The problem involved can be illustrated by reference to two examples: A favorable input-output ratio would be achieved in defibrillation if the output capacitor or capacitors was or were completely discharged. The efficiency would be 1. However Schudder et al (Ref. 1) already found in 1970 that the effectiveness is increased if the capacitor or capacitors is or are not completely discharged, but the discharge procedure is prematurely interrupted (truncated or curtailed). Now, it is worth noting that the optimum “tilt” (this English expression to denote slope or gradient is an established part of defibrillator terminology, and it should better be referred to as “degree of utilization”) has not hitherto been systematically investigated. On the contrary, the electrophysiological problem was made more complicated by the fact it was postulated as being self-evident that the optimum “tilt”, once found, enjoyed general applicability. However the engineers of the defibrillator manufacturer which for a long time was the only one prejudiced the discussion about optimum tilt by virtue of the fact that they implemented the idea which from the point of view of electrical engineering appears a reasonable one of providing for discharge of the output capacitor or capacitors to 20% of the initial voltage (corresponding thereto is a degree of utilization or tilt of 80%), to which there corresponds an efficiency of 96% (as the residual voltage is involved in quadratic terms in the energy calculation). That assumption was not derived from any defibrillation experiments but was based on purely electrical engineering considerations.
As a second example mention may be made of a poster (Ref. 2) which was displayed in Toronto, Canada, in May 1999, on the occasion of the NASPE-Conference. The authors reported that, by virtue of serial connection of three output capacitors previously discharged to about 85%, they had required a lesser amount of stored energy in comparison to just one capacitor which was discharged to 45%. They explained that increased efficiency on the basis that a pulse with a rising pulse shape is more desirable, on the basis of the “membrane-response-model” hypothesis thereof. That interpretation cannot be reconciled with the basic law of electrostimulation which is also applicable in regard to defibrillation (Refs. 3, 4). The fact that nonetheless a first parallel and then a serial discharge can be advantageous involves reasons related to electrical engineering, which will be discussed in greater detail hereinafter.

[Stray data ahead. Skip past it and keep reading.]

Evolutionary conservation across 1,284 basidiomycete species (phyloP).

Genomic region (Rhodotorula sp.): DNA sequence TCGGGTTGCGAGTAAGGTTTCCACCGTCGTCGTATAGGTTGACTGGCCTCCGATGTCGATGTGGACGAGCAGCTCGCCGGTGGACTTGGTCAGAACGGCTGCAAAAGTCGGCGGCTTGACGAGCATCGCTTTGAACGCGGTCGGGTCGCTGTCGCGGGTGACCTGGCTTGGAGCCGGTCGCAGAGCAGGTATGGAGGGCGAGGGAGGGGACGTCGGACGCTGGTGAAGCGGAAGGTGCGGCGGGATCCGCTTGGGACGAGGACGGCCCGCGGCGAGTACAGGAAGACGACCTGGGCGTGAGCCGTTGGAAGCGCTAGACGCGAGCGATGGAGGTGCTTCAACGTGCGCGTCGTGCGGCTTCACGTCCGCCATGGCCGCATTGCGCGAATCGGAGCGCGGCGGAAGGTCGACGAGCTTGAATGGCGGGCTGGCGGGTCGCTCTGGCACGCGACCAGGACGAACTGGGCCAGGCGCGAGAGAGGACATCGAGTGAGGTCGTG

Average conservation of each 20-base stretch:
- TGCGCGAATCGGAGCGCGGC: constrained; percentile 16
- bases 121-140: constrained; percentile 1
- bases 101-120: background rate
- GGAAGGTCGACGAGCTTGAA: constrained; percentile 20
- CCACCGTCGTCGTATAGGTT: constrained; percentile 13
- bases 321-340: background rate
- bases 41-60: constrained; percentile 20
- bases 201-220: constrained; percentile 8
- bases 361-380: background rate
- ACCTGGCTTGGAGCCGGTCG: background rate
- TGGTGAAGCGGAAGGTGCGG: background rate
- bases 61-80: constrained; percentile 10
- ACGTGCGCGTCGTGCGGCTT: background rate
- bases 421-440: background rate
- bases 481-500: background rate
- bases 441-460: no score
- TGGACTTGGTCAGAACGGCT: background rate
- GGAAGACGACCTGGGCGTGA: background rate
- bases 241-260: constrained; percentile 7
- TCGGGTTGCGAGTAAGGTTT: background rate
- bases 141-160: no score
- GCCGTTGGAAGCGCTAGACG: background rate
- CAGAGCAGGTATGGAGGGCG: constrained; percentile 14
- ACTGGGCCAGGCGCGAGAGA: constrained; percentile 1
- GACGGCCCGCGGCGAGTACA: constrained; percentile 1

According to the present invention, however, a superior defibrillator is provided compared to the known defibrillators. When ascertaining the tilt or the normalized residual voltage in the discharge procedure in the prior art, measurements were made directly on the patient and which thus best correspond to the prevailing factors by virtue of the fact that the residual voltage is adapted to the defibrillation impedance upon discharge or in terms of tilt.
In this respect consideration was given inter alia to the fact that stimulation and defibrillation obey the law which was already published in 1909 by Lapicque and which can be formulated as follows:
U(mean)=mean voltage during a stimulation pulse,
Urheobase=the voltage which just still stimulates with an infinitely long pulse duration (a more theoretical value),
Tchronaxie=pulse duration at double the rheobase value.
The present invention is based upon the realization that two rules apply in regard to the effect of defibrillation as a function of the pulse duration:
the voltage-time integral which increases linearly with the pulse duration is decisive, and
the pulse worsens the defibrillation effect if it falls below a given value, the above-mentioned “rheobase” value.
Accordingly, it is further concluded therefrom that two pulses of different shape achieve the same effect if the mean value of their voltage is equal and none of the pulses has components below the rheobase. It can be mathematically deduced that, in an exponential procedure, the mean value can be correspondingly calculated as follows:
U(o)=initial voltage to which the capacitor was charged,
U(residue)=residual voltage at the end of the pulse which in accordance with the theory is identical to the rheobase value, that is to say
If the mean voltage is related to the initial value U(o), that affords a normalized mean voltage (NMV):
The above-mentioned tilt is also determined from the values U(o) and U(residue), more specifically in accordance with equation (4):
from which it is possible to deduce the following:
Equation (3) can then be correspondingly written as follows:
For all exponential discharge, that means that the mean value is always equal if only U(o) and U(residue) or tilt are equal.
Assuming that two partial capacitors are discharged first in parallel and then, after they have been discharged to a residual voltage U(residue), they are discharged by serial connection from double the residual voltage again to U(residue), the overall duration of the discharge process is equal to that of a single capacitor with the same initial and residual voltages U(o) and U(residue), and the following can be formulated:
For any ratio of U(residue):U(o), we obtain from a comparison of the time of the individual capacitor C1 to the total time of the two partial capacitors C2:
Or, expressed with equation (6):
with 1n 2 in the terms at the right in (9) and (10) as the doubled residual voltage is again discharged to the residual voltage at half the capacitance.
A conditional equation for RC2 or for the ratio C2/C1 can be derived from equation (10), as follows: